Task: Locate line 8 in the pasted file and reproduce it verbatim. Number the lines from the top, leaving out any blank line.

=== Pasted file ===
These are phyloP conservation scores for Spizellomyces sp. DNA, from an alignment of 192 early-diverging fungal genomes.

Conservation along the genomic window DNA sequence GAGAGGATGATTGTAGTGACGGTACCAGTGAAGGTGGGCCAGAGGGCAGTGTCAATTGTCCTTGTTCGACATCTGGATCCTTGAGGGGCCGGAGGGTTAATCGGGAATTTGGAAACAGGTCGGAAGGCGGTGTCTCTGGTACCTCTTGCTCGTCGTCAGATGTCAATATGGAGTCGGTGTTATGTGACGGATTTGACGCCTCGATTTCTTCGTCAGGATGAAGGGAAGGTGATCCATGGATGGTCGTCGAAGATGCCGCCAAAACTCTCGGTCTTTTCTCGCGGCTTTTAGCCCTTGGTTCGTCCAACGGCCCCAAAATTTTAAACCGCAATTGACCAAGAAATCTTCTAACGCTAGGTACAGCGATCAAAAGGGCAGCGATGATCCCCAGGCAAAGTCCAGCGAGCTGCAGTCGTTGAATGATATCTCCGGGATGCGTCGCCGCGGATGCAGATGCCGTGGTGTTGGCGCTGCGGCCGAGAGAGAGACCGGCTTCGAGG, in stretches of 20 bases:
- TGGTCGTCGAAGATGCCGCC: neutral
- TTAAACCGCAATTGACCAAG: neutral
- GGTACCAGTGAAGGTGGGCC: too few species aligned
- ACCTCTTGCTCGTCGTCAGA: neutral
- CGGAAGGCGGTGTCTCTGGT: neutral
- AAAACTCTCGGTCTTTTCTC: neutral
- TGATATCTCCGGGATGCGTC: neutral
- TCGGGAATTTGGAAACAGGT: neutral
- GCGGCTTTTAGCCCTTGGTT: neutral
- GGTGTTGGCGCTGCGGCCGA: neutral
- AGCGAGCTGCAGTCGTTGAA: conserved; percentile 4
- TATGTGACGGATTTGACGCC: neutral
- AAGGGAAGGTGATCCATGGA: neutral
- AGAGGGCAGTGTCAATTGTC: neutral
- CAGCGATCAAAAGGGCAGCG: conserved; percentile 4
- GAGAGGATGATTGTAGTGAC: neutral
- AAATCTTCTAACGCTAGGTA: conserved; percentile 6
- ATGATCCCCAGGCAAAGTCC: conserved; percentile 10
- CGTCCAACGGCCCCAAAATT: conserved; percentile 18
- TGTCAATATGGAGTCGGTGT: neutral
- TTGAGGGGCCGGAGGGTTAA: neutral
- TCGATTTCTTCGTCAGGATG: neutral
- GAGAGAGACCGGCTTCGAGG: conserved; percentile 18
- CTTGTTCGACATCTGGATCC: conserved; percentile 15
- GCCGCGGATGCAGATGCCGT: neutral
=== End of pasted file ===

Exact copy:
- AAAACTCTCGGTCTTTTCTC: neutral